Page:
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Egyptian Revolution: Macrosociological Perspective

The protests and subsequent ousting of the then President of Egypt Hosni Mubarak are what has emerged to be called the Egyptian Revolution. Civil resistance, non-violent disobedience, and labor strikes characterized the revolution. People from different social and economic backgrounds took part in the demonstrations. It began by calling for people to turn up for peaceful demonstrations through social media networks.

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This caught the regime unawares as it was something that had been attempted and failed before due to the small number of people who took part in the previous protests. The number of protesters soared to approximately one million, despite desperate efforts to call in the army, announce a curfew, to combat the demonstrations, it was too late, and finally, the deposed president had to resign.

The macrosociology approach insists on analysis of the population and systems from a larger perspective or rather it analyses large groupings of people like a city. A group of human population must have political autonomy and engage in several similar activities to be considered a society (Calhoun, 24). The Egyptian revolution involved people from a common background who were tired of the oppressive regime. The revolution was influenced by factors ranging from political, legal, social, and economic factors.

Political factors including brutality by security forces, state of emergency laws, and undemocratic elections sparked the anger of the protesters. Rumors had it that, President Mubarak had been grooming his son Gamal Mubarak to inherit the presidency (Tadros Para. 16). The same thing had happened in Syria in the year 2000 and the opposition feared it might happen again especially with the deteriorating health of President Mubarak.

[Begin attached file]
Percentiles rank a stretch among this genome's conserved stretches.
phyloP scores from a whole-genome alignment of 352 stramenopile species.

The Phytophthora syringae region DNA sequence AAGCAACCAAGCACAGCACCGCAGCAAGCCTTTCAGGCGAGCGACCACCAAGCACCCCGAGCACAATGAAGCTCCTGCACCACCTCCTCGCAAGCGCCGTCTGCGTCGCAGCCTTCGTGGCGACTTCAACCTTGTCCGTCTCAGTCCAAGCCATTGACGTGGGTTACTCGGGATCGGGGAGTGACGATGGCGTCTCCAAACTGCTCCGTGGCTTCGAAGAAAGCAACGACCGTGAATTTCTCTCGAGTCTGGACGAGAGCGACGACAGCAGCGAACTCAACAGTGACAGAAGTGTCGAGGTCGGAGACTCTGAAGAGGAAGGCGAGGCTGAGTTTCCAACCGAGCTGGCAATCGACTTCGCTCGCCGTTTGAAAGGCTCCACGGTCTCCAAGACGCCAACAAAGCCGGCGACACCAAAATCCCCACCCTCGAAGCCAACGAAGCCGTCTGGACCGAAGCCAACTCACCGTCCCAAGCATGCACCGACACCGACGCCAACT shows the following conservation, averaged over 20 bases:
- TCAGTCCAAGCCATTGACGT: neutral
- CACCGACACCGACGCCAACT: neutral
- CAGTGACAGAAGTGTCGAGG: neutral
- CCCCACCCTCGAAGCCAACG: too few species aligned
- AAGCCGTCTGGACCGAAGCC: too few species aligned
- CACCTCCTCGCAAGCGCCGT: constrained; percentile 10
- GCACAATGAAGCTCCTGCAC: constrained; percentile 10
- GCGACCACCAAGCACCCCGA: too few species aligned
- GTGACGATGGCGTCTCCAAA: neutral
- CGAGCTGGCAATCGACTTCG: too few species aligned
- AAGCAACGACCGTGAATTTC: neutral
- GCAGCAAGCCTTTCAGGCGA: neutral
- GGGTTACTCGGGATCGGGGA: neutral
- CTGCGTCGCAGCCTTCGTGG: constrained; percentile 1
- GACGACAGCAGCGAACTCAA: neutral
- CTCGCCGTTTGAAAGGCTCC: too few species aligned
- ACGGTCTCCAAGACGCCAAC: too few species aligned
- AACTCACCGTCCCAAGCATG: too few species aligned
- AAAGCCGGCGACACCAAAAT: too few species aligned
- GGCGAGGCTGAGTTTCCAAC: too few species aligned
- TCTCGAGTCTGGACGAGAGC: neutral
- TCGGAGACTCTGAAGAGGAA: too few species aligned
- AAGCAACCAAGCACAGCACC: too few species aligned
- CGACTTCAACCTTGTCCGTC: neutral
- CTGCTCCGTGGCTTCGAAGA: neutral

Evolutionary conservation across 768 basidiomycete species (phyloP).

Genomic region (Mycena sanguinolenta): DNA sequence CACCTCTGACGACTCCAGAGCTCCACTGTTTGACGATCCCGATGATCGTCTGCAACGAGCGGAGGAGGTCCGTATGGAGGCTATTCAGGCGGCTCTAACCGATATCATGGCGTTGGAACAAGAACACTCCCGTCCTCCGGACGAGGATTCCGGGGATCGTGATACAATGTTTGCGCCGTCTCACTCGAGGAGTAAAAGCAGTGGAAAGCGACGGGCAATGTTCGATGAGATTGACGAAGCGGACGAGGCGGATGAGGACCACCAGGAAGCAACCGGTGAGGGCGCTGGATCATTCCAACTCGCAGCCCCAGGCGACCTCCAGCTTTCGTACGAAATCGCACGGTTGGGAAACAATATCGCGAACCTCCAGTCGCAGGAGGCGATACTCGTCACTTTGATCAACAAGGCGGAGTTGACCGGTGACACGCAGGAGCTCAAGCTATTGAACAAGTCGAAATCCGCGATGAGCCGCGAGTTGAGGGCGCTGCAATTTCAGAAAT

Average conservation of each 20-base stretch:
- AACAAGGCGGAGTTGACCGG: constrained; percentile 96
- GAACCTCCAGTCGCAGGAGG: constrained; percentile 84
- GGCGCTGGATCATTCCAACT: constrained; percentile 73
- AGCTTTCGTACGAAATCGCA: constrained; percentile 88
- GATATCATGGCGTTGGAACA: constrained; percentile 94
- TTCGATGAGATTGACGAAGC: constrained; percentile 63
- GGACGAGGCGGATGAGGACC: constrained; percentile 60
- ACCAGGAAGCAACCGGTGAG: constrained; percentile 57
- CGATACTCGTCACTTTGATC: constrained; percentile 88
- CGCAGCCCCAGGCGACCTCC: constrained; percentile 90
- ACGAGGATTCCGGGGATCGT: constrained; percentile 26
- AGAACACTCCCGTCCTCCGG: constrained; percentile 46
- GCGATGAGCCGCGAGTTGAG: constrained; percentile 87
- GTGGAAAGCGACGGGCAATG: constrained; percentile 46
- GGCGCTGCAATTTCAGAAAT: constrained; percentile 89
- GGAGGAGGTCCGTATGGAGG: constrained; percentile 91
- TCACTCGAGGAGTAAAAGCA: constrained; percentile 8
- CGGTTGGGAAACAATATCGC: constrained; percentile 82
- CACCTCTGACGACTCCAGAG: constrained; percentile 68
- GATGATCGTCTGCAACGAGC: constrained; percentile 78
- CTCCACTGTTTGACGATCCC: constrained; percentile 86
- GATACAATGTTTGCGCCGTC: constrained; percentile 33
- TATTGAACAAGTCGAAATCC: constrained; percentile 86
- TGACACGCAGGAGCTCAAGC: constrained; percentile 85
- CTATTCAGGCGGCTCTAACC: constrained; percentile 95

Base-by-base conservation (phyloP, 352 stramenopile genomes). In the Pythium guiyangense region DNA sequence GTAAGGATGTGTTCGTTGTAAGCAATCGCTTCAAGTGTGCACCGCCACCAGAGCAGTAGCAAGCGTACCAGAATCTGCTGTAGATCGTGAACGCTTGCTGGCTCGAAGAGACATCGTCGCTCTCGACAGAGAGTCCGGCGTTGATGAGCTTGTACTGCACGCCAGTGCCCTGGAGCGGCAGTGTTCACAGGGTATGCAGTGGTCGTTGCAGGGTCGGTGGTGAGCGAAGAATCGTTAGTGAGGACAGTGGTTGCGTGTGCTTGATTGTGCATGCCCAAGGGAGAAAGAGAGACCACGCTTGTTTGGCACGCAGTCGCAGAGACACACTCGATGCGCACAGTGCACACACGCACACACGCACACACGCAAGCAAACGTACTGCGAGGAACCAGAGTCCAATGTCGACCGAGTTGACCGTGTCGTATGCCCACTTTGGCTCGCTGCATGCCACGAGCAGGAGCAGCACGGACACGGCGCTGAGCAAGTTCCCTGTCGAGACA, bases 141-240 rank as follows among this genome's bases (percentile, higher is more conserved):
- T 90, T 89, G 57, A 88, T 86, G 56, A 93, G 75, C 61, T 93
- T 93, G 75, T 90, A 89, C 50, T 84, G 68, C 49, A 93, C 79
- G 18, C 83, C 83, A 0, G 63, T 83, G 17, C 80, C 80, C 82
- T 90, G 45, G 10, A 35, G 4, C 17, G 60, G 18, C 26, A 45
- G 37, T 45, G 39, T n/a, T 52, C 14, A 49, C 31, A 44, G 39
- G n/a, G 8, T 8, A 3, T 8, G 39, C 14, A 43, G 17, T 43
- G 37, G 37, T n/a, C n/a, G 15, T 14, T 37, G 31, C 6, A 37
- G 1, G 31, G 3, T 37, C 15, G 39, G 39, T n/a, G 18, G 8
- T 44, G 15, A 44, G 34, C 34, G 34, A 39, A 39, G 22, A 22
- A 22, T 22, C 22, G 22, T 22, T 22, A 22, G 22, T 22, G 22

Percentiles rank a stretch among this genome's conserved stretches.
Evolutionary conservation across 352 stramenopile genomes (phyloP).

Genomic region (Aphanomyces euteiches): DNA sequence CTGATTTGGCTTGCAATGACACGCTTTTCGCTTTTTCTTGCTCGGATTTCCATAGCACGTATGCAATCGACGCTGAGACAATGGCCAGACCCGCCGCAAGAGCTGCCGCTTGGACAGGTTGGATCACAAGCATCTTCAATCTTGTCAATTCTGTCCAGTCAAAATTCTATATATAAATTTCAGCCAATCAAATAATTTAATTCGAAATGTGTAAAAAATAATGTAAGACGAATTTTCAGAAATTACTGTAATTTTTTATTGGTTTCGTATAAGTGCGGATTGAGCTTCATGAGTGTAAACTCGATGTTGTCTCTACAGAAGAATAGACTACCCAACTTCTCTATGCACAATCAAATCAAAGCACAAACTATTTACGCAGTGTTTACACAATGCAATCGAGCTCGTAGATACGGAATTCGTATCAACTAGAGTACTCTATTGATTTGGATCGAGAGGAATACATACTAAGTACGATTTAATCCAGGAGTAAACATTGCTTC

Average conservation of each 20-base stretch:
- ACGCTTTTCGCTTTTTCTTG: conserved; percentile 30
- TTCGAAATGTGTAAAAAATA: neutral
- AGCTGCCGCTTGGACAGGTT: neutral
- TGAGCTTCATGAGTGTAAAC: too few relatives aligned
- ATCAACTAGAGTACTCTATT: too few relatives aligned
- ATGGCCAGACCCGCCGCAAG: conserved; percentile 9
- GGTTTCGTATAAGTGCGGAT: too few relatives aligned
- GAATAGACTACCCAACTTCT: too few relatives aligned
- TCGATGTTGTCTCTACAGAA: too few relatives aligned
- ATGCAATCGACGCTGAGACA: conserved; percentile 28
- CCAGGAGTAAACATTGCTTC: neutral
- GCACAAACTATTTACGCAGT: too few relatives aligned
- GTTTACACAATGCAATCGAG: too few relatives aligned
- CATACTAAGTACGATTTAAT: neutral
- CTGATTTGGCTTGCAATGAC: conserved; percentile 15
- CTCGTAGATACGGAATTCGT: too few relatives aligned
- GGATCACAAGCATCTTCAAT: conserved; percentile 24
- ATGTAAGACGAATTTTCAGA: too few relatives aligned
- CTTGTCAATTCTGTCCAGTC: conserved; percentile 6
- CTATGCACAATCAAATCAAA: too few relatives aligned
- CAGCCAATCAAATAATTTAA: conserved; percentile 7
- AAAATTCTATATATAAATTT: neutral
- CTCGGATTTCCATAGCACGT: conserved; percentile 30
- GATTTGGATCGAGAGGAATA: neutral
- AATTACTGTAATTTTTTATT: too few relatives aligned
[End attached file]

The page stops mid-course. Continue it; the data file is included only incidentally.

An emergency law had been in force since the Six-Day War of 1967. It meant that security forces had extended powers, no constitutional rights to citizens, legalization of censorship, and the government could arrest and imprison individuals indefinitely. The police force committed torture and abuse of human rights in various ways. This was made evident by various confessions of victims. The regime utterly ignored continued claims by local and international human rights activists. Accusations of election rigging in five presidential elections in which Mubarak won with landslide victories had emerged and these political factors served to cause an uprising in the entire Egyptian population.

Economic and social factors also contributed to creating the revolution. Corruption among the leading elite of the government contributed to the slow economic growth in the country. It was a common perception of the whole population to think that the only people who could benefit from the nation’s wealth had to have a connection with the leading National Democratic Party. Like many African countries, high numbers of unemployment and reliance on subsidized goods are characterized by the Egyptian socioeconomic state.

The large numbers of unemployed youths were able to come out into the streets and take part in the protests. Technology contributed to fueling the revolution. Social networks like Facebook and Twitter made it possible for the protesters to communicate and gather large numbers of people. Although the internet was shut down during the revolution, it was too late because the information had already spread too far.

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The Egyptian revolution is best described by the Conflict theory. In the context of Egypt, society features only worked for the good of a few numbers of individuals. The ruling regime acquired resources to its own through corruption and the use of excessive force by security forces. These factors in turn created a conflict that finally erupted in form of the revolution coupled with protests.

Works Cited

Calhoun, Craig. Dictionary of the Social Sciences. Oxford: Oxford University Press, 2002.

Tadros, Sam. “The Story of the Egyptian Revolution.American Thinker, 2011. Web.

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